Even if a team executes perfectly the fore-mentioned strategies 100% of the time, it is highly unlikely that it will garner championship status, if that is all that the players have to offer. But it is equally as unlikely that a team capable of such proficiency in one area of the game could not be as capable in other areas.
Once it is mentally affirmed that the Team is greater than the sum of its parts, how can this “imagined ideal” be made practical? When, and how, is it that the team is “greater than the sum of its parts”? When it (Team of players: individually and collectively) ceases to abide in the mental miasma of “imperfection,” and takes on the responsibility of “Perfection,” or at least to start from that Precise Premise – for Perfection is not only the goal, but also the “starting point” from which to attain its manifestation.
Therefore, in order to discern the quality of the “complete” Team, it must first be determined what the qualities of the individuals are that comprise the quality of Completeness that constitute the Whole Team. (A popular “spiritual – hymn” beckons all to, “Let there be Peace on Earth, and let it begin with ME.” In order for Peace, or Wholeness – Completeness, to occur on the Team, it must begin with ME.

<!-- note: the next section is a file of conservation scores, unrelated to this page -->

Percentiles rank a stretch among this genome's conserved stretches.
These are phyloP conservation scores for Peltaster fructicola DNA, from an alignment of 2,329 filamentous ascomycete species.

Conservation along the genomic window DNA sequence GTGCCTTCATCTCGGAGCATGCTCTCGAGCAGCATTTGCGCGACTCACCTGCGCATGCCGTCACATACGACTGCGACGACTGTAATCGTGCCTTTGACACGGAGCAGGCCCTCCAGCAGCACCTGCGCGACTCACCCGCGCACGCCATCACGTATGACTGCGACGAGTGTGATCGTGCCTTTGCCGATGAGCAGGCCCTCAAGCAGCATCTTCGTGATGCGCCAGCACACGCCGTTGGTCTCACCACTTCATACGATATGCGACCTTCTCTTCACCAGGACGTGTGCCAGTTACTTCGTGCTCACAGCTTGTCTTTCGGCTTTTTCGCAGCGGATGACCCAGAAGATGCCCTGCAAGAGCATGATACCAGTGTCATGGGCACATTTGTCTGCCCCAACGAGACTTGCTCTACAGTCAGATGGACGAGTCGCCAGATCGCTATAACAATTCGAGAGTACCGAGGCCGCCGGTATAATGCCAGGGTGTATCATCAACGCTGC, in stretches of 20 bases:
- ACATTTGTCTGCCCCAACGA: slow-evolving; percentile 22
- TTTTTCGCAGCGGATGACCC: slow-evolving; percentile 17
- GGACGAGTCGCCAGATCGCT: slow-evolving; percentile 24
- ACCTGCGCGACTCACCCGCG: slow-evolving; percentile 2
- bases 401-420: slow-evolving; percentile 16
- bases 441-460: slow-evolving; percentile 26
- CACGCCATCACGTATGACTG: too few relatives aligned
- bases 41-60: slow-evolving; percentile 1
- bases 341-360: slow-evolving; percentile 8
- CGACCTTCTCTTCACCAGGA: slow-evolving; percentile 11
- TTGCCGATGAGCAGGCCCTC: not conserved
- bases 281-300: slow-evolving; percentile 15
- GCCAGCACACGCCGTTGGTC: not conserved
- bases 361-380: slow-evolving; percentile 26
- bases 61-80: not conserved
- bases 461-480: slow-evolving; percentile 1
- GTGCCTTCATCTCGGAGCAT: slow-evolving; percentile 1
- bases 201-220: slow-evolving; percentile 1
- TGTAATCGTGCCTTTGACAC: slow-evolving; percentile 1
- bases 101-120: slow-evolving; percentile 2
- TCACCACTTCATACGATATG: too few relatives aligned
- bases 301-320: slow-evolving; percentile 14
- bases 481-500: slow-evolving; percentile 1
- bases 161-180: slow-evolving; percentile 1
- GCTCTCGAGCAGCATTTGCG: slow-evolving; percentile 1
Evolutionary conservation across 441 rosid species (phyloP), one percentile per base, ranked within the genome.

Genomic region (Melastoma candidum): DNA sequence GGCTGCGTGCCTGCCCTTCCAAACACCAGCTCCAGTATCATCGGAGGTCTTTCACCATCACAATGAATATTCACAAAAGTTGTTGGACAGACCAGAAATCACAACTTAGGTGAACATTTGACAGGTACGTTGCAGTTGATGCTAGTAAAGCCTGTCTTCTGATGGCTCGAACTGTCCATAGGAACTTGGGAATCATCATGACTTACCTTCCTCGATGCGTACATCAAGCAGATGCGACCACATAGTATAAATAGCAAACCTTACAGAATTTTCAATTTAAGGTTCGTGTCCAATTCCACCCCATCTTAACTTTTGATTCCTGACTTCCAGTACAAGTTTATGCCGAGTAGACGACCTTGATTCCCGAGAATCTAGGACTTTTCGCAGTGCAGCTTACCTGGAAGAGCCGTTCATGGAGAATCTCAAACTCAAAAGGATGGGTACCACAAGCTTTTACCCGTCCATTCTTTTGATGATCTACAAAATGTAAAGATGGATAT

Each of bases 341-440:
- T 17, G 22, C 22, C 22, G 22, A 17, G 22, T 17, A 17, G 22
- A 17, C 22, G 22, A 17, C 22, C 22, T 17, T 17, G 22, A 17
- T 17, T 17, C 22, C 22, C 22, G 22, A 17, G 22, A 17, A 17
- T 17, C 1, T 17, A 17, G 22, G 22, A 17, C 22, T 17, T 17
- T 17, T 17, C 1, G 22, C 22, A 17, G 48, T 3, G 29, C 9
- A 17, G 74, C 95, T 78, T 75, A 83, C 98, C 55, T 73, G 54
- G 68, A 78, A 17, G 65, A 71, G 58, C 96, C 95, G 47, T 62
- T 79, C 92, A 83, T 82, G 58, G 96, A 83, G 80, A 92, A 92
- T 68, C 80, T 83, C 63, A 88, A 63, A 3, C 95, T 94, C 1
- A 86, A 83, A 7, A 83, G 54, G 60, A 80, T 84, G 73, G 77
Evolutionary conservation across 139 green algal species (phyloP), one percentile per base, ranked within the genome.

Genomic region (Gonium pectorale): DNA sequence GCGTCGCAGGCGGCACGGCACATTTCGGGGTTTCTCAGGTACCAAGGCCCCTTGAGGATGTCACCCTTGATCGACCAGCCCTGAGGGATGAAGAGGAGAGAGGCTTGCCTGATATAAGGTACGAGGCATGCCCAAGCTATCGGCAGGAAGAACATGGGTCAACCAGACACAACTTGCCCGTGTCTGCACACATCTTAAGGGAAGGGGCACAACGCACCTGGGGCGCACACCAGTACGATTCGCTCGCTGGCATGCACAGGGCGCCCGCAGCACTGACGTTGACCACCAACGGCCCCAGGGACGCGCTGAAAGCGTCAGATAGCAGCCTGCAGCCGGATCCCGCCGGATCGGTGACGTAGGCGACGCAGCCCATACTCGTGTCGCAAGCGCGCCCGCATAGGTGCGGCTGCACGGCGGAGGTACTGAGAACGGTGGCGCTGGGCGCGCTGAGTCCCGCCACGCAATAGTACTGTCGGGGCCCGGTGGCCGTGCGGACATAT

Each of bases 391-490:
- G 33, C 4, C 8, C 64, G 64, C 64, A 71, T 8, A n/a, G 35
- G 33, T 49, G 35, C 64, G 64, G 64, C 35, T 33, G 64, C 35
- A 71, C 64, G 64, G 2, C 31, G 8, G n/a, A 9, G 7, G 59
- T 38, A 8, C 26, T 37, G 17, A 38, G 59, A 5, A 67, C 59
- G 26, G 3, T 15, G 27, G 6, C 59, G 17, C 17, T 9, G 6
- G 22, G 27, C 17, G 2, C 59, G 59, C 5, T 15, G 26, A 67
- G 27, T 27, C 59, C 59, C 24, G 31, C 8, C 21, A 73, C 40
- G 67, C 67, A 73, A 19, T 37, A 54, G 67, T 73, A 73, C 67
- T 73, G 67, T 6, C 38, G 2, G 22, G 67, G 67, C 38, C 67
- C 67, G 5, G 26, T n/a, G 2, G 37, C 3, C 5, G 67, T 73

The completeness of the Whole is predicated on the completeness of the individual(s). Each player plays an important role in completing the Whole, but will do so only if he understands how to facilitate his own completeness and enhance an expanded essence to the integrity of the Whole.
If each player on “the” team was 100% attuned to the prospect (frequency) of Perfection, he would presumably perform his actions on the ball field with 100% proficiency. Since it is improbable that this degree of perfection would be likely to occur in our present realm of general relativity, what would be the “actual” probability if each player would at least contemplate the possibility of such degree of competence? His performance rating would be in direct proportion to his mental alignment to positive expectation of success. If success is not evident in the face of momentous failure, there would be cause to ask, “wherefore didst thou doubt?” (This is the point at which a Big League team would need the services of a “meta-physician” to assist the temporarily “unsuccessful” player regain the confidence in asserting his significant right to be successful.) SEE ESSAY: Vision, Mechanics, Confidence – (Important to the art of consistent hitting is Confidence, an intangible element acquired through an absolute faith in the principle from which a batter bases his ability to produce the stroke that can be applied consistently in any given hitting situation no matter how the speed and subtleties of the ball are effected).